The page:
Economist Gary Burtless of the liberal Brookings Institution wonders what Foxx would say if the shoe were on the other foot.
"The longest post-World-War-II business expansion ended in March 2001, one and a half months after a Republican Administration took office," Burtless said. "That new Republican administration also had the good fortune to have a House of Representatives and, at first, a Senate that was controlled by the same party. According to Rep. Foxx’s reasoning, the recession that began after March 2001 must have been 'caused' by the political change-over in control of the White House. Of course, I think this reasoning is specious, but it is equally ludicrous to claim that the recession which began in January 2008 was 'caused' by a change in political control of Congress that took place in January 2007."
Most of the economists we spoke to agreed that the recession was caused most directly by long-term trends, especially a bust in housing prices and high energy prices, rather than by political factors.
"The Democrats can be blamed for setting the economy on a bubble-driven path in the 1990s, but the Republicans cannot escape blame for continuing this path and allowing an even larger and more dangerous bubble to develop in the first decade of the 21st century," said Dean Baker, an economist with the liberal Center for Economic and Policy Research. "Is Rep. Foxx claiming that if we just left the Republicans in control, the housing bubble would still be growing so that we would have an even greater disaster to look forward to at the point when it finally collapsed?"
Alan Reynolds, a senior fellow at the libertarian Cato Institute, said that it's conceivable that fear of the Democratic takeover could have spooked the financial markets and pushed the economy into a recession by depressing household wealth, bank capital and the ability of firms to raise funds in equity markets. In reality, though, the Dow Jones Industrial average actually rose from about 12,100 just before Election Day 2006 -- when the Democrats took back the House and Senate -- to a high of 13,930 in October 2007, which was 10 months after the Democrats took control of Congress. (The Dow then fell precipitously until early 2009.)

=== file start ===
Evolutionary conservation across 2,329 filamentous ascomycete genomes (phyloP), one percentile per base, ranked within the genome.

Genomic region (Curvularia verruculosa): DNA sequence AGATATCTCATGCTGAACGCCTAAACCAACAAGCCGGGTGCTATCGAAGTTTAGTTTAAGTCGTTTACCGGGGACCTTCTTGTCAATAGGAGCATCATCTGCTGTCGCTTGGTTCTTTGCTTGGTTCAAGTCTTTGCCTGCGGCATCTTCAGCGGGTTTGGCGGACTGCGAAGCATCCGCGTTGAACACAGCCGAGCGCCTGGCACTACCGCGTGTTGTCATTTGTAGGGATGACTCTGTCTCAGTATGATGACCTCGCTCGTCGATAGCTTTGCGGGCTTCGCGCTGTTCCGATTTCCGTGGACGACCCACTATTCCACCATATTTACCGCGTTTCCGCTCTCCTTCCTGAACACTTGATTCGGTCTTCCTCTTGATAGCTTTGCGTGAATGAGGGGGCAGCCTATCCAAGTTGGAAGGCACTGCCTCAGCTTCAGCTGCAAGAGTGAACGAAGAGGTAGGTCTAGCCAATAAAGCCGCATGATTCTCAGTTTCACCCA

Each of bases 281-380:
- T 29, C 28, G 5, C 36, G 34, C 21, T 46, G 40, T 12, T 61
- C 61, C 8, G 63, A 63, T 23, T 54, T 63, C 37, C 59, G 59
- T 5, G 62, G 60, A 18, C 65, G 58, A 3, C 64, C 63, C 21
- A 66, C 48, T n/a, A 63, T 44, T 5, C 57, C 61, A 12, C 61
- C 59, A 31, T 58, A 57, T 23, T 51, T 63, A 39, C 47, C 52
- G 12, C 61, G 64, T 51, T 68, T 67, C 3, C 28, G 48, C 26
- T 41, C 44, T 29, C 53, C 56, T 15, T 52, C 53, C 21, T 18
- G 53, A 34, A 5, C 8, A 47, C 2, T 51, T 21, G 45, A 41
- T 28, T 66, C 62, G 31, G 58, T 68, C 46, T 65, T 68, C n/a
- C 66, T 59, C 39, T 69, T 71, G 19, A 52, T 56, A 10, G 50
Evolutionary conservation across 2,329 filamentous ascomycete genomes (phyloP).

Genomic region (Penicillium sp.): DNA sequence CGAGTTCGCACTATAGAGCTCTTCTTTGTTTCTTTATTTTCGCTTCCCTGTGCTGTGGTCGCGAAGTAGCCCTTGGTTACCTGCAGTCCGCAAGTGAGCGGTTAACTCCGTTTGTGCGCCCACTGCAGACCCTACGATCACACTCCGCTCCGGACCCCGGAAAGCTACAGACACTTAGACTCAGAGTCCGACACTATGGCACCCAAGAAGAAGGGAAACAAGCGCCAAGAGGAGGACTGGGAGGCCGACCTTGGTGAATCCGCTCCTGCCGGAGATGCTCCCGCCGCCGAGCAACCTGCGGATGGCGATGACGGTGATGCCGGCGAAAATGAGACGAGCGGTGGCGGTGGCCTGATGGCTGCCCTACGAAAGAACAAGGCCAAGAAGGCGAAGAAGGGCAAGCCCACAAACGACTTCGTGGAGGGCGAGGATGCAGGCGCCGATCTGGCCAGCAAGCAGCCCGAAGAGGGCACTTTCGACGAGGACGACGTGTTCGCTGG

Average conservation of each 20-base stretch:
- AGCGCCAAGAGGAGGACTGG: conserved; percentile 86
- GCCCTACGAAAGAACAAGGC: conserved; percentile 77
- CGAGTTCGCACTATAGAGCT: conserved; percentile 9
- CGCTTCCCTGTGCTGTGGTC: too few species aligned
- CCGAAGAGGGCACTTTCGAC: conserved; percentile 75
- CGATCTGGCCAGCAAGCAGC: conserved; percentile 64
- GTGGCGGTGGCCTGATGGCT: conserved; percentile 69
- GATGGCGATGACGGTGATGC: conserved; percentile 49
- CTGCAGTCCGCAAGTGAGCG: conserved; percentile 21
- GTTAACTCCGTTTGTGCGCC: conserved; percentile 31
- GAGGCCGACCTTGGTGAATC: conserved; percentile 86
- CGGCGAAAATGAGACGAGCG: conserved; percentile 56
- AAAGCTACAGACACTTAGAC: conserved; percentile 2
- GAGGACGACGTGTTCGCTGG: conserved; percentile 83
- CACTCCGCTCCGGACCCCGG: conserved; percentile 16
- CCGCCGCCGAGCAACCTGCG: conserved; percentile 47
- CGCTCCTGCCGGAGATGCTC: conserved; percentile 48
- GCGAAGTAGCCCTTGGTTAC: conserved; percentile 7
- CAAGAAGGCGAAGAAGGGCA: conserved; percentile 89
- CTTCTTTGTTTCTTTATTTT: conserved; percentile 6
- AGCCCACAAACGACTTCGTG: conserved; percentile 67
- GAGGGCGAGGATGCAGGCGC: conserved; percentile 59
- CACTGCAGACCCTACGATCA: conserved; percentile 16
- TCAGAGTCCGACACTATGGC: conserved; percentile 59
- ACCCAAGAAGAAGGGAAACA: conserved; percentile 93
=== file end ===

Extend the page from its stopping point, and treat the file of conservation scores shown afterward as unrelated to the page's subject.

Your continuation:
"Anyone who tries to link the ups and downs in business to something happening in D.C. is obligated to explain what it is that happened," Reynolds said. "Otherwise, it's likely random luck. Politicians are not as important as they like to think they are."
We agree. The evidence shows that the economy did not "nose dive" for at least a year after the Democrats took control of Congress, and experts of various ideological backgrounds agree that long-term trends in the housing and energy markets played a bigger role in directly causing the recession. While what happens in Washington can certainly influence the economy, it is only one of many factors. We believe it is the height of partisan wishful thinking to imply that one party's accession to power in Congress is to blame for a major recession. Pants on Fire!
Rep. Virginia Foxx, House floor speech, March 9, 2010
Rep. Gerald Connolly, House floor speech, March 9, 2010
National Bureau of Economic Research, historical list of recessions, accessed March 15, 2010
U.S. Commerce Department Bureau of Economic Analysis, "Percent Change From Preceding Period in Real Gross Domestic Product Seasonally adjusted at annual rates" (table), accessed March 15, 2010
Stockcharts.com, historical tables for the Dow Jones Industrial Average, accessed March 15, 2010
U.S. Energy Information Administration, "Weekly All Countries Spot Price FOB Weighted by Estimated Export Volume (Dollars per Barrel)" (table), accessed March 15, 2010
E-mail interview with Karen Campbell, macroeconomics policy analyst with the Heritage Foundation, March 15, 2010
E-mail interview with Dean Baker, economist with the Center for Economic and Policy Research, March 15, 2010
E-mail interview with Gary Burtless, economist with the Brookings Institution, March 15, 2010
E-mail interview with Alan Reynolds, senior fellow at the Cato Institute, March 15, 2010
E-mail interview with Walter Molony, senior public affairs specialist at the National Association of Realtors, March 15, 2010